Hyundai’s domestic troubles and currency woes have forced the carmaker to cut output at its plant in South Korea by 25 per cent, while affiliate Kia scaled back working hours at its China unit.
The two companies suffered on the back of their heavy reliance on sedans in times of a global boom in the SUV market.
The weaker yen has also helped to prop up Japanese rivals such as Toyota.
Hyundai Motor and sister company Kia saw annual sales drop 6 per cent and 5 per cent, respectively. In August, the firm reported a 27 per cent decline in sales in China. In the US, its sales dropped 10 per cent in May, the sharpest decline in five years.
In response, Hyundai is strengthening its sales and marketing team with the addition of dealers and investment in new marketing platforms and digital showrooms.
I’ve always found Hyundai somewhat of an enigma.
The world’s fifth largest carmaker is ranked comfortably inside Interbrand’s top 100 suggesting brand strength. However, for me there’s a lack of anything truly compelling about their delivery and story. There are undoubtedly economic factors driving the reported fall in sales. There may also be product range issues, with a weaker SUV lineup than would be ideal for some key markets.
But there is a larger threat — the lack of a clear brand purpose. As ‘brand-builders’ they have clearly done a great job: worldwide distribution, large-scale sponsorship and marketing activity, plus a decent amount of product localisation has driven high growth to date. But what lies beneath the surface is pretty thin.
Hyundai is lacking any real impression. Every major competitor — be it Ford, Honda, BMW, Mercedes, VW, Renault, Toyota, Citroen, Peugeot, Subaru, Fiat, or even BYD from China — conjures up multiple images of positive brand association.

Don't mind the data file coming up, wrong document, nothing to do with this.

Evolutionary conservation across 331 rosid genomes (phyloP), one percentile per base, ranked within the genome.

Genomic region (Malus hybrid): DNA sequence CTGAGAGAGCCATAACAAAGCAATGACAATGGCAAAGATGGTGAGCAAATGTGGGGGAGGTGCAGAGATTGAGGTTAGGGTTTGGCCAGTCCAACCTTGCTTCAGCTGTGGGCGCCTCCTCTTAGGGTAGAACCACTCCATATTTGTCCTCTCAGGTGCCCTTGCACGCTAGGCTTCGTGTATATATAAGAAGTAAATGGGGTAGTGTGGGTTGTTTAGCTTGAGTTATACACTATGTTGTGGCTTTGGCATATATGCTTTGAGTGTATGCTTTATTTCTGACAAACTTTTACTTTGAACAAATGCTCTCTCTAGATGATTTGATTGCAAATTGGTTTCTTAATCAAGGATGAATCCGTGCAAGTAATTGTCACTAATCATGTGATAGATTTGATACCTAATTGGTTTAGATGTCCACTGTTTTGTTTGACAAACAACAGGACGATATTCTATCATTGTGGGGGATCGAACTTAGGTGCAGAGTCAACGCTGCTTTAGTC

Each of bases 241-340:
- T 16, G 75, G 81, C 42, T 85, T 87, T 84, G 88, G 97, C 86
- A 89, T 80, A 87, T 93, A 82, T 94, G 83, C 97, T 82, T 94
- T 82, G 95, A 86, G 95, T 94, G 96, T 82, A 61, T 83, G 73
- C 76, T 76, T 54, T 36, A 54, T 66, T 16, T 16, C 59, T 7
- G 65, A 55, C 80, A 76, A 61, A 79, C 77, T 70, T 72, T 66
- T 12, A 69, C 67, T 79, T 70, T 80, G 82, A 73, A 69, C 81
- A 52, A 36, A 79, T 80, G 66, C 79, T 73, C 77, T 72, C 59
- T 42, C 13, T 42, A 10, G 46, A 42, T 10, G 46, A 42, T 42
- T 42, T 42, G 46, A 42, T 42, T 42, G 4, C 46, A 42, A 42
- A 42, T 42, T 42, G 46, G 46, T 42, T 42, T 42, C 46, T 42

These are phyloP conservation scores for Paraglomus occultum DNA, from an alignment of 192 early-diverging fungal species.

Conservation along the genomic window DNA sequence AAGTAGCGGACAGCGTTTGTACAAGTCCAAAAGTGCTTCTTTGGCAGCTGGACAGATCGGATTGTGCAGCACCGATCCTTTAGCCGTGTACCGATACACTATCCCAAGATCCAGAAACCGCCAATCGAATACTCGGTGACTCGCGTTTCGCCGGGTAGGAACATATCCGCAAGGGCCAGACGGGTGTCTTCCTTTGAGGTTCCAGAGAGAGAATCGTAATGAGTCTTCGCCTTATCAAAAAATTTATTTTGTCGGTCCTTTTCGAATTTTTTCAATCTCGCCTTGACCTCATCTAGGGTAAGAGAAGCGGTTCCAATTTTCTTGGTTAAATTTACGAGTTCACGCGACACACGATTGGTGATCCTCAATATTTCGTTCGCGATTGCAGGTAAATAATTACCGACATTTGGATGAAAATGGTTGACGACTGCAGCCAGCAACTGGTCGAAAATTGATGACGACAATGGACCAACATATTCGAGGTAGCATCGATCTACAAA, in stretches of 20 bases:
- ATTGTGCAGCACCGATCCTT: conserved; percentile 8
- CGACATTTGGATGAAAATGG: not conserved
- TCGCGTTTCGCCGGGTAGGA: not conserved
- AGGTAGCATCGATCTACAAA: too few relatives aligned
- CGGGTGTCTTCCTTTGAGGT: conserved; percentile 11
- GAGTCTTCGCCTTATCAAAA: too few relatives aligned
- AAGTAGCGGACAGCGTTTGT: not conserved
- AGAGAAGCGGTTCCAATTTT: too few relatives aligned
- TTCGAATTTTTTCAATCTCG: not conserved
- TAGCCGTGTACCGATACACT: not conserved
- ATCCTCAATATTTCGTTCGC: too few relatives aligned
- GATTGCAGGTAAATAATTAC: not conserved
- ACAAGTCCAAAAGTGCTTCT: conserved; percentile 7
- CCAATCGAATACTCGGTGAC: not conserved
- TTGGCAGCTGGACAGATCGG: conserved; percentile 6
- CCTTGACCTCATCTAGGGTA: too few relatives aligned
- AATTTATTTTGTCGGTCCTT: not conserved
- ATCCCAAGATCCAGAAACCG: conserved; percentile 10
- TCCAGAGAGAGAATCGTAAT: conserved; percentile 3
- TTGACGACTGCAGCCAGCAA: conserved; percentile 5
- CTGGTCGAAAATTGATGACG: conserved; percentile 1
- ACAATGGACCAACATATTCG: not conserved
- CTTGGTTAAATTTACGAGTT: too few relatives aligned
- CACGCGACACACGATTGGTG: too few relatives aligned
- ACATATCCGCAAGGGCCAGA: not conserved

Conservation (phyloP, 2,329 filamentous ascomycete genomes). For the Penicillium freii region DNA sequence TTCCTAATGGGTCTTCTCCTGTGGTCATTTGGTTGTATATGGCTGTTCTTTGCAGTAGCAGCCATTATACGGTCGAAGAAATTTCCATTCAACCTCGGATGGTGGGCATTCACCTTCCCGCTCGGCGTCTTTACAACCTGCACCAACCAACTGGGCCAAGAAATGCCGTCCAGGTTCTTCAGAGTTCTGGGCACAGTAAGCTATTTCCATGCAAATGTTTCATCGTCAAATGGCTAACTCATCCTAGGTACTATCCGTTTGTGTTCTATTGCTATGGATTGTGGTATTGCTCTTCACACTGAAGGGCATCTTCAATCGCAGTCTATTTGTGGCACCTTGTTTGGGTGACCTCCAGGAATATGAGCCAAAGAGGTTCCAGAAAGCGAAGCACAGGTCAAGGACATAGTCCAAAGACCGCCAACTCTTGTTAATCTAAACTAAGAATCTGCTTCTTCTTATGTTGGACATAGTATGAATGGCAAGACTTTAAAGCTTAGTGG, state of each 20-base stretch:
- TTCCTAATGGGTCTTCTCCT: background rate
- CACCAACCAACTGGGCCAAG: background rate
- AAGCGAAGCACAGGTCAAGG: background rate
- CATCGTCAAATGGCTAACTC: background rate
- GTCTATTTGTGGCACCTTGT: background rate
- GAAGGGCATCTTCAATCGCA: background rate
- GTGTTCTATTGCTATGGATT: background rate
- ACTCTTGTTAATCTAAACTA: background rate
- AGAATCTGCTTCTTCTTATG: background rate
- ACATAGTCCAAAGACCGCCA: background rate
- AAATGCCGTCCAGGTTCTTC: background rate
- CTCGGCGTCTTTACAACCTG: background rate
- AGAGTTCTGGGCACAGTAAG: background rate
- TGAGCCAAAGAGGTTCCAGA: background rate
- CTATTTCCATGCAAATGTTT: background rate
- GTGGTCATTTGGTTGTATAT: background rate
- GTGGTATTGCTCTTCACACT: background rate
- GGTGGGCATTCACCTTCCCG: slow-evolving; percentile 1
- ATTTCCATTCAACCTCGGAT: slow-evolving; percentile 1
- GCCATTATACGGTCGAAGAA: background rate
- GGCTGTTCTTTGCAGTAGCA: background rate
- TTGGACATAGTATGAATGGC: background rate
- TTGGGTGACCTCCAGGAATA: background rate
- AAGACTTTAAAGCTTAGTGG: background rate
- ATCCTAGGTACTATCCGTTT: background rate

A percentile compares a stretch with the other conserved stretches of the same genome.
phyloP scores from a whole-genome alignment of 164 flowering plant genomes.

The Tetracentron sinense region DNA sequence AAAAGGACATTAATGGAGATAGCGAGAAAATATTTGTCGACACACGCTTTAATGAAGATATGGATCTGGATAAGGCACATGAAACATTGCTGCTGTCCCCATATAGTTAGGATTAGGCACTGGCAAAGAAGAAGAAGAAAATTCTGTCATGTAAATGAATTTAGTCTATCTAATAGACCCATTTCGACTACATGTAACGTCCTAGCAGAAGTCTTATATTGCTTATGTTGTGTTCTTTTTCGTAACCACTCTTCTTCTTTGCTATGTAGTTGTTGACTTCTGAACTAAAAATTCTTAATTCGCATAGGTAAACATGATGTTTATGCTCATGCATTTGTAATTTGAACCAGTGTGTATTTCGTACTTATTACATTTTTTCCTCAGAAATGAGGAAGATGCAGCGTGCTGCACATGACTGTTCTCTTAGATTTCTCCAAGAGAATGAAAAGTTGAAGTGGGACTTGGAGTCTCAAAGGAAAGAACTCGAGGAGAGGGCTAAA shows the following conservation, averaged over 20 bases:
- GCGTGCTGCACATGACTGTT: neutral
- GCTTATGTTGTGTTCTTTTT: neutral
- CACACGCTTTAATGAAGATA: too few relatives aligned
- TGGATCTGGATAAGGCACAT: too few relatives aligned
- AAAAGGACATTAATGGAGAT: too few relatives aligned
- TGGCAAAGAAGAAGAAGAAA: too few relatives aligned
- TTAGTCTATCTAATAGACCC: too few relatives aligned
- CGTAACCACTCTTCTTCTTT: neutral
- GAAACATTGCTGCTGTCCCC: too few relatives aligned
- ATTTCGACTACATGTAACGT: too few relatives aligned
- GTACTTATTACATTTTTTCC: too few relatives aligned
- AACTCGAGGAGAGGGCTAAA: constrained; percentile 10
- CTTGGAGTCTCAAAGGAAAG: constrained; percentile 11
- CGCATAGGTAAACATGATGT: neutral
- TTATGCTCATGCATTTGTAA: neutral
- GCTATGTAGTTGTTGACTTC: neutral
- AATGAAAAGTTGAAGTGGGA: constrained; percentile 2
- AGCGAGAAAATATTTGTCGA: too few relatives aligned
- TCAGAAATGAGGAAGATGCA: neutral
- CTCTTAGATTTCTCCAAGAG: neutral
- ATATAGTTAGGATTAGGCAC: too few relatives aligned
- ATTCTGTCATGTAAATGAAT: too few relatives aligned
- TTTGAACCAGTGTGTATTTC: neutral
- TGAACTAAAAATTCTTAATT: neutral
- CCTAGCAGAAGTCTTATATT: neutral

But for Hyundai I struggle. ‘New thinking, new possibilities’ is the brand platform. But what tangible evidence is there of delivery against this? Something bold, strategic and long-term would work well to underpin the brand.
Imported cars account for over 15 per cent of sales in Korean automotive market, more than double the market share compared to five years ago. While the sales of imported cars in Korean market is steadily growing, especially in the premium segment, domestic makers continue to struggle.
This is because as the sales of Korean car companies grew significantly in overseas markets in the past 10 years, they neglected domestic consumers, and were unable to respond to changes in the domestic market.
Moreover, a perceived lack of communication with domestic consumers contributed to anti-Korean sentiment. For a long time, local carmakers focused mainly on the mid-and large-size segment that generates high profit margins. Consumers started to lose patience with domestic makers, which led to an increase in sales of imported premium brands. At the same time, as the sales of compact car/small size car of Korean makers has decreased, they are struggling to defend their domestic position.
To regain its position in the domestic market, Korean firms need to restore faith through strengthening customer service and by identifying consumers’ product needs. They need to consider launching new products suited for the domestic market.